An autonomous car project will attempt a complex journey across the UK, taking in country roads and high-speed roundabouts.
The HumanDrive initiative will first simulate a range of conditions, before the car starts its 200-mile (320km) journey in December 2019.
The UK wants to get driverless cars on the road by 2021.
But it is facing stiff competition from the US and other countries around the world.
Business and Energy Secretary Greg Clark welcomed the project: “Low-carbon and self-driving vehicles are the future and they are going to drive forward a global revolution in mobility.
“Trailblazing projects like the HumanDrive project will play a vital role helping us deliver on that ambition.”
The project is a collaboration between Groupe Renault, Nissan and Mitsubishi, Cranfield University and Highways England, among others.
Mark Westwood, chief technology officer of the Transport Systems Catapult, which is another partner involved in the project, said: “UK roads throw up some particular challenges. They are different from American roads, with roundabouts and demanding country lanes. These are really testing environments.
“This project is about advancing the state of the art and trying to do something more demanding. The control system will learn to drive like a human.”
To enable this, a group of competent human drivers will show off their skills in a simulator based at Leeds University and the data will be collated. Data is also being collected from roads around the UK.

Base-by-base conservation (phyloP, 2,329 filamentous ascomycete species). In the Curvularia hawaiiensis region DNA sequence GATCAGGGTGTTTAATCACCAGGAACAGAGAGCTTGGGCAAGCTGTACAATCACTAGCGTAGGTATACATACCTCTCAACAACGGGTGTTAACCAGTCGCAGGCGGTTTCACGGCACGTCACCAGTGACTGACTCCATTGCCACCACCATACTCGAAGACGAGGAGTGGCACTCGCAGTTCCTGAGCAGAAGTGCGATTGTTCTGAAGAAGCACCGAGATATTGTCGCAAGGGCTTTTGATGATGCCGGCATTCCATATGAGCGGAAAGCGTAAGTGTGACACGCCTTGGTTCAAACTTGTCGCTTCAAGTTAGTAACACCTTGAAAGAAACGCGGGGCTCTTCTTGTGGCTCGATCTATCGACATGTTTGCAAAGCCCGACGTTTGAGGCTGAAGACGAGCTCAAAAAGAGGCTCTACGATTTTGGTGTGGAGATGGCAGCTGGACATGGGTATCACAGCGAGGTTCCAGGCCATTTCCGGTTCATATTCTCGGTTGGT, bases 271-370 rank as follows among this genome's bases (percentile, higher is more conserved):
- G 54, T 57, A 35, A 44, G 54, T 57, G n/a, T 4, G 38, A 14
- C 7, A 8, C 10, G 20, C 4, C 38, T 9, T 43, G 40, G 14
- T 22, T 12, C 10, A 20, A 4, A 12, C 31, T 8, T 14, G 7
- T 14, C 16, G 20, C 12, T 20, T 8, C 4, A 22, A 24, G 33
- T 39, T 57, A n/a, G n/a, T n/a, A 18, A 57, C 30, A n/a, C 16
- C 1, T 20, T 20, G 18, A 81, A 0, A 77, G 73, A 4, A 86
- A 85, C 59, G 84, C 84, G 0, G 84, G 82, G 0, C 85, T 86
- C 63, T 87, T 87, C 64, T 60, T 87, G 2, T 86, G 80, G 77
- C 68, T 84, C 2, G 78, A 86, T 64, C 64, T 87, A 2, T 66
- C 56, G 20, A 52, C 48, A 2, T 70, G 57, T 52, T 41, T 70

This will be fed into the machine learning system and driverless cars will begin safety testing and trials on private tracks.
Waymo – owned by Google’s parent firm Alphabet – has already begun trials of a taxi that has no driver to step in if things go wrong. The firm intends the test, in Arizona, to eventually cover an area the size of Greater London.
The division has already carried out 3.5 million miles of other tests on US public roads.
And Uber recently struck a deal to buy 24,000 self-driving cars from Volvo and plans to radically expand its current tests in Arizona and Pennsylvania.
Most car firms, including Toyota, Nissan, BMW and Ford, also have ambitious timelines to get fully autonomous vehicles on the roads by 2020 or 2021.